A Kirksville man is in custody after police say he pointed a pistol in an officer's direction.
Phillip Arnold, 21, faces one count of unlawful use of a loaded firearm. This comes after Kirksville police responded to his home following a call about a man armed with a gun trying to harm himself.
According to court documents, once officers arrived, they noticed a car leaving the driveway. A witness told them the man inside the car had a handgun.
The vehicle later returned to the home, and police said Arnold got out with a handgun.
Officers allege he pulled the slide back in a motion that loads the round into the chamber.
They said Arnold then pointed the pistol in officers' direction before placing it on his chin.
Police were able to talk to Arnold, but officers said he would not drop the weapon or follow their commands.
As Arnold tried to go inside the residence, officers hit Arnold with a round from a 12-gauge, non-lethal shot gun, which forced Arnold to drop his weapon. He was then taken into custody.
Now we wanted to find out exactly what the non-lethal weapon is that officers used in this incident.
The incident could have been tragic, but thanks to the non-lethal weapon Kirksville Police used, it ended well.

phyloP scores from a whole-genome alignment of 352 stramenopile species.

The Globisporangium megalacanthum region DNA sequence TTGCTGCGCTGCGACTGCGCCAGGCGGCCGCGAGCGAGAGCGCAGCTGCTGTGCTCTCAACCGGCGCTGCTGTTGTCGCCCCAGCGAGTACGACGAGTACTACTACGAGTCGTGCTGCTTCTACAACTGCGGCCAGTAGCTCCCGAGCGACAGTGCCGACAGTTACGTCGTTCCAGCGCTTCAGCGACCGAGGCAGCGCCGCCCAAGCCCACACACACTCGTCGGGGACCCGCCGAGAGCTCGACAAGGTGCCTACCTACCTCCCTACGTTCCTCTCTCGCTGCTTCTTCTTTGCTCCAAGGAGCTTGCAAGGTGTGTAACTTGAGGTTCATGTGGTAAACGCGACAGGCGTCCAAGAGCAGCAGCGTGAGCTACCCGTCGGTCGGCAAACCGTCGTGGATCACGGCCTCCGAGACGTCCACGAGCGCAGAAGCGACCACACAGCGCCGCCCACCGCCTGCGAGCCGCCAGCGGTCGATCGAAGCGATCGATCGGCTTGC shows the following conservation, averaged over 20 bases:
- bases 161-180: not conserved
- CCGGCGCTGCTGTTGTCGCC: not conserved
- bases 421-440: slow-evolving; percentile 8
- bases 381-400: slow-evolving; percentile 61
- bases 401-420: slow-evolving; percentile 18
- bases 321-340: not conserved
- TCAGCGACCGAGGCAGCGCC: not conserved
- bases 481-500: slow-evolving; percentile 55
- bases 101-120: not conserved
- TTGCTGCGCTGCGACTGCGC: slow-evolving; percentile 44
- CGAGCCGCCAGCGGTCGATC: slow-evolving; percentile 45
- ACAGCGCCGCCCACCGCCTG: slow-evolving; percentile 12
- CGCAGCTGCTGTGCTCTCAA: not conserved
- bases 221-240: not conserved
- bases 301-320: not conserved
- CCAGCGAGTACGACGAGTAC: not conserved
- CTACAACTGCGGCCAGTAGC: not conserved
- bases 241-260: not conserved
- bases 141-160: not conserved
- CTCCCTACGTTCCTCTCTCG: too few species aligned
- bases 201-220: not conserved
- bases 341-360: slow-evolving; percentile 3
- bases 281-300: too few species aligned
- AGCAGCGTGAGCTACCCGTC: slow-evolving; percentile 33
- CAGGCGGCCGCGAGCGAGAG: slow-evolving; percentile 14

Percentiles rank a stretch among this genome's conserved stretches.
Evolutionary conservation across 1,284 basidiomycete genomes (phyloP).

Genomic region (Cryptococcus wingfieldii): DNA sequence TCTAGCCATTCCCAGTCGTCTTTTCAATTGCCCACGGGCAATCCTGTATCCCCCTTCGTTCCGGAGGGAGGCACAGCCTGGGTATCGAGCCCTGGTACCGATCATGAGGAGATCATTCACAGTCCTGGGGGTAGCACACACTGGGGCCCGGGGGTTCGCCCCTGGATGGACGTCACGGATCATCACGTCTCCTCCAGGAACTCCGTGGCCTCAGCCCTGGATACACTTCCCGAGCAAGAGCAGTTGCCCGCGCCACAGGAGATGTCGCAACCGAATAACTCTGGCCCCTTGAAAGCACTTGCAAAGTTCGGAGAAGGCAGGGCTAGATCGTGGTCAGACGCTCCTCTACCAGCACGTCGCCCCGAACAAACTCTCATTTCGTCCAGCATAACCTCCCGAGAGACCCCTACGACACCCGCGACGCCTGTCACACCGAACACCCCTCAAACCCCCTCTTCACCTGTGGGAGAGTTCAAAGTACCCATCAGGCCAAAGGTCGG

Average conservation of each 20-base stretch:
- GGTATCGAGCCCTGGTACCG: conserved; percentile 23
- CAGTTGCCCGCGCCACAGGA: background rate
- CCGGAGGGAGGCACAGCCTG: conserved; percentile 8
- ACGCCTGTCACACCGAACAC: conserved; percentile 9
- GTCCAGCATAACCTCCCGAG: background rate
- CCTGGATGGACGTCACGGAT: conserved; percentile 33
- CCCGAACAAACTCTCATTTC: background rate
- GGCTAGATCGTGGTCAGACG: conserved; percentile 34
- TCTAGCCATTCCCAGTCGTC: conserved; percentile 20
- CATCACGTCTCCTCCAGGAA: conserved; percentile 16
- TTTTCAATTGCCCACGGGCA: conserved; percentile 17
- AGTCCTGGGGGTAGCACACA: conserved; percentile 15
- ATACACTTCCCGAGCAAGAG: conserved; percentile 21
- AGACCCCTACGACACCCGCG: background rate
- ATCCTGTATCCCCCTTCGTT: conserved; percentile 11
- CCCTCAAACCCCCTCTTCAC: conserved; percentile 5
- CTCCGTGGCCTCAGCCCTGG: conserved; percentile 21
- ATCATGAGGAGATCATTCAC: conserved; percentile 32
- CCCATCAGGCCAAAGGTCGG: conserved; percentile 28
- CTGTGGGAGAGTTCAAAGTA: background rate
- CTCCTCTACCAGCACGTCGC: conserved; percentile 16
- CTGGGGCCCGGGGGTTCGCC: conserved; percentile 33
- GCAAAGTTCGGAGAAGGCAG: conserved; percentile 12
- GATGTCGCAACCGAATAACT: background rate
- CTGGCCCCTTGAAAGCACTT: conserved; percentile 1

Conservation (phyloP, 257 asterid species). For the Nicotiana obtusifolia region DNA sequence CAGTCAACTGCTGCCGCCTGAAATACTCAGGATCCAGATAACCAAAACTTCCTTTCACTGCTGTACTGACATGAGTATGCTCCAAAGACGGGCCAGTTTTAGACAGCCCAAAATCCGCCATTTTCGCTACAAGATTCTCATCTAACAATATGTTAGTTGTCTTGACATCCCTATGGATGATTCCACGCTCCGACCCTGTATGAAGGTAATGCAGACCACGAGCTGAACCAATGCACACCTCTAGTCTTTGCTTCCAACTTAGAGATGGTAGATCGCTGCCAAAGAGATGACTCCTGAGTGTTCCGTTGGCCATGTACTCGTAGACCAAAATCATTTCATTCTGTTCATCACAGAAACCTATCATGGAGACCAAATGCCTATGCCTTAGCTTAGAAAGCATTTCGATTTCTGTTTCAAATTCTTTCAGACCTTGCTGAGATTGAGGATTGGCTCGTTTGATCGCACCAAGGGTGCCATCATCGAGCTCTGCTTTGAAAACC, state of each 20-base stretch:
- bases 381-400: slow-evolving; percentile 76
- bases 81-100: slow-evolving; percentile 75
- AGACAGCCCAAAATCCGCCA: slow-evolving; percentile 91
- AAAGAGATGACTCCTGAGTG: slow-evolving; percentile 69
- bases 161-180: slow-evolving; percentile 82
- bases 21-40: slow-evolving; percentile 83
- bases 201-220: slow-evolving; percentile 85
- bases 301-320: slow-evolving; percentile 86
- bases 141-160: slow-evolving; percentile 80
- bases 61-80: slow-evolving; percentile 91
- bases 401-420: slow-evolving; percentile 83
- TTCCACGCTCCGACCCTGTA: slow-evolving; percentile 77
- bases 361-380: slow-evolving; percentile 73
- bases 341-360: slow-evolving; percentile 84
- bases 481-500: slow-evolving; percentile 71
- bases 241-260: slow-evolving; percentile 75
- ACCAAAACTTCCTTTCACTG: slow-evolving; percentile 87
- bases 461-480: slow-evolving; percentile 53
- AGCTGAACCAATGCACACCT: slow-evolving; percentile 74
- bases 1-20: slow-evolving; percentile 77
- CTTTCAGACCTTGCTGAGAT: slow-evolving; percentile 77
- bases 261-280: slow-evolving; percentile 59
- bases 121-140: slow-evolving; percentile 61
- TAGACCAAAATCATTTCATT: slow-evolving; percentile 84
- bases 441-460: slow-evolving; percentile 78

The 12-gauge non-lethal shot gun is used for certain situations, ones not using deadly force.
The beanbag rounds shoot at 300 feet per second, and police tell our Justin Andrews the weapon is used in situations just like this one-- when a person is holding himself hostage.
"This also come out in intense situations," said Officer Matt Kellison with the Kirksville Police department. "We've got officers with guns up and possible a guy with a gun they see this and they realize that we have a less lethal beanbag rounds. if we have to take a shot without being able to let our officers know as soon as they see this, this is a less lethal shot gun, due to the orange, so everybody can see it."
The police department says they have to used it about every five years and they have 3 of the shotguns on hand.
Arnold is in custody on $10,000 cash only bond.